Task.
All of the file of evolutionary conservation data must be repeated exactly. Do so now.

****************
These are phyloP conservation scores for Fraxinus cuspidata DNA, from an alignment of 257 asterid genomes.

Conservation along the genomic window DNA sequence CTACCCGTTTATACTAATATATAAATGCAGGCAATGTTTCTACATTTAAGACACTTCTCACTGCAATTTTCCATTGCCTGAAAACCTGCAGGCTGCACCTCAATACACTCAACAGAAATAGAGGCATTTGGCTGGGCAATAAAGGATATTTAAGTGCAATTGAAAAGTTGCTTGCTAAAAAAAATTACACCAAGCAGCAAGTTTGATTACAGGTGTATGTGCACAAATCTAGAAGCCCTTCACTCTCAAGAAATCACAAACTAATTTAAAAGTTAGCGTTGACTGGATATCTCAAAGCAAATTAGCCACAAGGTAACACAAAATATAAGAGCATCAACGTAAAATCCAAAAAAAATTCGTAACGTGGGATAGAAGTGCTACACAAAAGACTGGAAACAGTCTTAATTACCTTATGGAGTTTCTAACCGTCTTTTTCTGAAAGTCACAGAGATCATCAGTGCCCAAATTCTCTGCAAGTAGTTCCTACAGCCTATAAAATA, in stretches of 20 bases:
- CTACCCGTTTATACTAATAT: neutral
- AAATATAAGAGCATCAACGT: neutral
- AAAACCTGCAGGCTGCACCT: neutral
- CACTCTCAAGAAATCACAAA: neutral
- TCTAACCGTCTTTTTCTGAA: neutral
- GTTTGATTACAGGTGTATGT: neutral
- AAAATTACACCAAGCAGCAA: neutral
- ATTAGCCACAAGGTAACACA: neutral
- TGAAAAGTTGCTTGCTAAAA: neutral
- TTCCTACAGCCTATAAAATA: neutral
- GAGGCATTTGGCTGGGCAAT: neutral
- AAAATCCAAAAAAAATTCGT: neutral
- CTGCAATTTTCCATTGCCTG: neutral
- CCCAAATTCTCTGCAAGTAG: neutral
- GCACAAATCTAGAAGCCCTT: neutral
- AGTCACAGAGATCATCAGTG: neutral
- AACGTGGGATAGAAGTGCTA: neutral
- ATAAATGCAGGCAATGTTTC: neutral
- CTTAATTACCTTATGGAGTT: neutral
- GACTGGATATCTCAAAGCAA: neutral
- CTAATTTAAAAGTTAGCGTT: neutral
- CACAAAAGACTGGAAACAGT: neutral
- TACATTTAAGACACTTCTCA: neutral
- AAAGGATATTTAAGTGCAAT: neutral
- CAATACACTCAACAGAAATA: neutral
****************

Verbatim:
These are phyloP conservation scores for Fraxinus cuspidata DNA, from an alignment of 257 asterid genomes.

Conservation along the genomic window DNA sequence CTACCCGTTTATACTAATATATAAATGCAGGCAATGTTTCTACATTTAAGACACTTCTCACTGCAATTTTCCATTGCCTGAAAACCTGCAGGCTGCACCTCAATACACTCAACAGAAATAGAGGCATTTGGCTGGGCAATAAAGGATATTTAAGTGCAATTGAAAAGTTGCTTGCTAAAAAAAATTACACCAAGCAGCAAGTTTGATTACAGGTGTATGTGCACAAATCTAGAAGCCCTTCACTCTCAAGAAATCACAAACTAATTTAAAAGTTAGCGTTGACTGGATATCTCAAAGCAAATTAGCCACAAGGTAACACAAAATATAAGAGCATCAACGTAAAATCCAAAAAAAATTCGTAACGTGGGATAGAAGTGCTACACAAAAGACTGGAAACAGTCTTAATTACCTTATGGAGTTTCTAACCGTCTTTTTCTGAAAGTCACAGAGATCATCAGTGCCCAAATTCTCTGCAAGTAGTTCCTACAGCCTATAAAATA, in stretches of 20 bases:
- CTACCCGTTTATACTAATAT: neutral
- AAATATAAGAGCATCAACGT: neutral
- AAAACCTGCAGGCTGCACCT: neutral
- CACTCTCAAGAAATCACAAA: neutral
- TCTAACCGTCTTTTTCTGAA: neutral
- GTTTGATTACAGGTGTATGT: neutral
- AAAATTACACCAAGCAGCAA: neutral
- ATTAGCCACAAGGTAACACA: neutral
- TGAAAAGTTGCTTGCTAAAA: neutral
- TTCCTACAGCCTATAAAATA: neutral
- GAGGCATTTGGCTGGGCAAT: neutral
- AAAATCCAAAAAAAATTCGT: neutral
- CTGCAATTTTCCATTGCCTG: neutral
- CCCAAATTCTCTGCAAGTAG: neutral
- GCACAAATCTAGAAGCCCTT: neutral
- AGTCACAGAGATCATCAGTG: neutral
- AACGTGGGATAGAAGTGCTA: neutral
- ATAAATGCAGGCAATGTTTC: neutral
- CTTAATTACCTTATGGAGTT: neutral
- GACTGGATATCTCAAAGCAA: neutral
- CTAATTTAAAAGTTAGCGTT: neutral
- CACAAAAGACTGGAAACAGT: neutral
- TACATTTAAGACACTTCTCA: neutral
- AAAGGATATTTAAGTGCAAT: neutral
- CAATACACTCAACAGAAATA: neutral